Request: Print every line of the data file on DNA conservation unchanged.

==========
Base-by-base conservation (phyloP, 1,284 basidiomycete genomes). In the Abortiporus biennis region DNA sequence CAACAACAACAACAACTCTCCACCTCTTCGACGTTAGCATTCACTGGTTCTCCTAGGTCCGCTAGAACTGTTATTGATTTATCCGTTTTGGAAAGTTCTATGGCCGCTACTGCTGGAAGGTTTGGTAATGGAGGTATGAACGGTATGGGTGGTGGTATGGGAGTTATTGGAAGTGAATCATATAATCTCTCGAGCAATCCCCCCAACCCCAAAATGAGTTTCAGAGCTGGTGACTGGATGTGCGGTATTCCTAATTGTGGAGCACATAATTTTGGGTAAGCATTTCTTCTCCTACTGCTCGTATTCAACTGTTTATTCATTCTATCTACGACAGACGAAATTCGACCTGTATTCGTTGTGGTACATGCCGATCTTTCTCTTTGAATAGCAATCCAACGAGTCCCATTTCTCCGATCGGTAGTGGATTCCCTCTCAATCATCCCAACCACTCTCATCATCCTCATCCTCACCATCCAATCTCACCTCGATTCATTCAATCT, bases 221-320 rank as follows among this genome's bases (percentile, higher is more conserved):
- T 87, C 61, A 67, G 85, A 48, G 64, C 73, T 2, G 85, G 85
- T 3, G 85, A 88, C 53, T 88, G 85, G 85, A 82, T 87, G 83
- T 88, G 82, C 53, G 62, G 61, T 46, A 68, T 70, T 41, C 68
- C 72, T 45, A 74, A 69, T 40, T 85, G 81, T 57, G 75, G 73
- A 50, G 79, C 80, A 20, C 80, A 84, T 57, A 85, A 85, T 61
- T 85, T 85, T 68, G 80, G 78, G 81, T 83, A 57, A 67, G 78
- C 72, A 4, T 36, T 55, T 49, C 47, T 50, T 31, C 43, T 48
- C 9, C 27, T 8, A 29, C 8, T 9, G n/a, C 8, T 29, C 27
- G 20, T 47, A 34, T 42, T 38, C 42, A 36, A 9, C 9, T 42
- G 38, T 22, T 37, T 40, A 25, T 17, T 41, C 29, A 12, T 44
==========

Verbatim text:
Base-by-base conservation (phyloP, 1,284 basidiomycete genomes). In the Abortiporus biennis region DNA sequence CAACAACAACAACAACTCTCCACCTCTTCGACGTTAGCATTCACTGGTTCTCCTAGGTCCGCTAGAACTGTTATTGATTTATCCGTTTTGGAAAGTTCTATGGCCGCTACTGCTGGAAGGTTTGGTAATGGAGGTATGAACGGTATGGGTGGTGGTATGGGAGTTATTGGAAGTGAATCATATAATCTCTCGAGCAATCCCCCCAACCCCAAAATGAGTTTCAGAGCTGGTGACTGGATGTGCGGTATTCCTAATTGTGGAGCACATAATTTTGGGTAAGCATTTCTTCTCCTACTGCTCGTATTCAACTGTTTATTCATTCTATCTACGACAGACGAAATTCGACCTGTATTCGTTGTGGTACATGCCGATCTTTCTCTTTGAATAGCAATCCAACGAGTCCCATTTCTCCGATCGGTAGTGGATTCCCTCTCAATCATCCCAACCACTCTCATCATCCTCATCCTCACCATCCAATCTCACCTCGATTCATTCAATCT, bases 221-320 rank as follows among this genome's bases (percentile, higher is more conserved):
- T 87, C 61, A 67, G 85, A 48, G 64, C 73, T 2, G 85, G 85
- T 3, G 85, A 88, C 53, T 88, G 85, G 85, A 82, T 87, G 83
- T 88, G 82, C 53, G 62, G 61, T 46, A 68, T 70, T 41, C 68
- C 72, T 45, A 74, A 69, T 40, T 85, G 81, T 57, G 75, G 73
- A 50, G 79, C 80, A 20, C 80, A 84, T 57, A 85, A 85, T 61
- T 85, T 85, T 68, G 80, G 78, G 81, T 83, A 57, A 67, G 78
- C 72, A 4, T 36, T 55, T 49, C 47, T 50, T 31, C 43, T 48
- C 9, C 27, T 8, A 29, C 8, T 9, G n/a, C 8, T 29, C 27
- G 20, T 47, A 34, T 42, T 38, C 42, A 36, A 9, C 9, T 42
- G 38, T 22, T 37, T 40, A 25, T 17, T 41, C 29, A 12, T 44